Currently, there are three magnifying systems available: spectacle mounted telescopes/loupes, the dental microscope, and the dental endoscope. Studies have demonstrated the physical health benefits of magnification.3,4 When properly fitted and used, reduced incidences of neck, back, and shoulder problems, decreased eye fatigue, and enhanced vision have been reported (Figure 2).3,4


The use of spectacle mounted telescopes/loupes during patient care can magnify the clinical site 2 to 6 times. Improved visibility through magnification allows an idealized working distance and proper head and neck posture. The focal length of the loupes should be tailored to the operator’s preferred working distance. The specific declination angle should be adjusted to maintain a comfortable tilt of the head. Correct adjustment of the interpupillary distance is critical to obtain binocular optics and avoid eyestrain.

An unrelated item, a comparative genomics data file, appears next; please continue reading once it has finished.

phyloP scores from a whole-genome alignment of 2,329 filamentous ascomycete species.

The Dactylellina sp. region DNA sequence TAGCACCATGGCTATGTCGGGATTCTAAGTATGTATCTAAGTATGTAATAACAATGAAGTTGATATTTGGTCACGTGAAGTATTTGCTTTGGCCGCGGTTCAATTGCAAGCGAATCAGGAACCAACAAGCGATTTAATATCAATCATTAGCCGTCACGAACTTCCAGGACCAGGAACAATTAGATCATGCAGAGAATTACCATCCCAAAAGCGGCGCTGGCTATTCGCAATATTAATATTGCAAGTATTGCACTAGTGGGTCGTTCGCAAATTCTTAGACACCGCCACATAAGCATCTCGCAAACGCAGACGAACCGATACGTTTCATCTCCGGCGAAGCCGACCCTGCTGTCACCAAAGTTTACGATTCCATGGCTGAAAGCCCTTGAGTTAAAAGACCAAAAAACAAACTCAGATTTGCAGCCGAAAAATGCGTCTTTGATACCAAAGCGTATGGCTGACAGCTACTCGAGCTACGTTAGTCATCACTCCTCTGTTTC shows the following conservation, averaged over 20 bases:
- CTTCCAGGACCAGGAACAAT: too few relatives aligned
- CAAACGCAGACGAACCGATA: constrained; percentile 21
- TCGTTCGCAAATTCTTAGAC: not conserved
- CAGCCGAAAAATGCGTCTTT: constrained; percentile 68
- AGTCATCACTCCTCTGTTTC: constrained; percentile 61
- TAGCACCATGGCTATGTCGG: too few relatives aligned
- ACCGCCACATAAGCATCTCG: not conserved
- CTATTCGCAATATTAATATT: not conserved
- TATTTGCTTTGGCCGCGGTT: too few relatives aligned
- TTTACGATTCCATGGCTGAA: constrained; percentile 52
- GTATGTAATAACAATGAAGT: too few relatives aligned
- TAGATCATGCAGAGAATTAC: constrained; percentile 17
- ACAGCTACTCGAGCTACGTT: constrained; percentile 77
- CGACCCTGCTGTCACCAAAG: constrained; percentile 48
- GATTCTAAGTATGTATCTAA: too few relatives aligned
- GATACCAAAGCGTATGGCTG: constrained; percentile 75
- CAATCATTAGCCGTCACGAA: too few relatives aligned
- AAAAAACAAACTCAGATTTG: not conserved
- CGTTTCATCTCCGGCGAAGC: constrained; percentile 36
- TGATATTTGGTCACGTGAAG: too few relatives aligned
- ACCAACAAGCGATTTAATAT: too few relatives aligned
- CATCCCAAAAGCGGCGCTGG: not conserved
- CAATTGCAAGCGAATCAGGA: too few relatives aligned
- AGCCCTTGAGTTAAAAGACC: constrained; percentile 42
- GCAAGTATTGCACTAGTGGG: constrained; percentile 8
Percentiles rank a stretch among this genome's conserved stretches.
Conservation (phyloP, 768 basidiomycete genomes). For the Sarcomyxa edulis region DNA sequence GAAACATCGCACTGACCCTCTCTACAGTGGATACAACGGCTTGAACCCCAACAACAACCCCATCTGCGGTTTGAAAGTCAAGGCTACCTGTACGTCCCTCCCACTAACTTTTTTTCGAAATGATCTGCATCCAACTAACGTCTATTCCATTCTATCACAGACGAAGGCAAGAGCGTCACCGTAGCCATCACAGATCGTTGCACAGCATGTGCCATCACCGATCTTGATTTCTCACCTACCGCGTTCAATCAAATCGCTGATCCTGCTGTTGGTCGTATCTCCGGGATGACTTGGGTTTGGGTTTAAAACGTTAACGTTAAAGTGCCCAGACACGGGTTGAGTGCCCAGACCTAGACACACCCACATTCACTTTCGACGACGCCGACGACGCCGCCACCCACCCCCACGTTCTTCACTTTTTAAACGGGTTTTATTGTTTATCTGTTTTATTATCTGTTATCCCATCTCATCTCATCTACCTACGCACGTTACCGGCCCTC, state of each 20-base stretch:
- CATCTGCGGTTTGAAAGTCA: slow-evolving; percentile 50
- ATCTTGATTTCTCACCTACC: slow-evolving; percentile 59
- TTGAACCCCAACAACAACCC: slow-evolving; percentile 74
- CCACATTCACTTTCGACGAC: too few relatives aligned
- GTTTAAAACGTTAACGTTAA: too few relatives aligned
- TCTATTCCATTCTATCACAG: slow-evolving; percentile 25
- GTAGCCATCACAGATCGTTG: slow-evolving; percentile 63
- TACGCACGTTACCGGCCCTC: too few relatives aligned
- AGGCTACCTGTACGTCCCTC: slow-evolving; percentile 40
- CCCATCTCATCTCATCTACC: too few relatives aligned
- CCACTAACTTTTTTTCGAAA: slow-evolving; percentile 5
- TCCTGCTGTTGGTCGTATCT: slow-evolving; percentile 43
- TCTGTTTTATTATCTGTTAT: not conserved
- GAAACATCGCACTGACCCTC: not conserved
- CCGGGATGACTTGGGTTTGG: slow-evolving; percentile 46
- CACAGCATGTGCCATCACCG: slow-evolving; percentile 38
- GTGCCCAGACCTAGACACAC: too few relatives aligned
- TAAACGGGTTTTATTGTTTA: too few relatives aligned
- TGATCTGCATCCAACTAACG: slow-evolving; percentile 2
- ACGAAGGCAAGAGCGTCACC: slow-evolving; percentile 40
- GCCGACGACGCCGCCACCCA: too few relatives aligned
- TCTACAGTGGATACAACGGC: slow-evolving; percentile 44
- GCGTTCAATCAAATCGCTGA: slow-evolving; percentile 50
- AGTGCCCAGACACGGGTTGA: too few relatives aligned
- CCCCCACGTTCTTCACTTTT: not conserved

Figure 3. Example of compromised musculoskeletal positioning using a spectacle mounted telescope/loupes.

Eye fatigue may still occur with prolonged use because of converging vision. When properly fitted and used, reduced incidences of neck, back, and shoulder problems, decreased eye fatigue, and enhanced vision have been reported.3,4 Visualization of the operating field can be assisted with supplemental illumination but this can increase the weight and can affect the comfort of the system.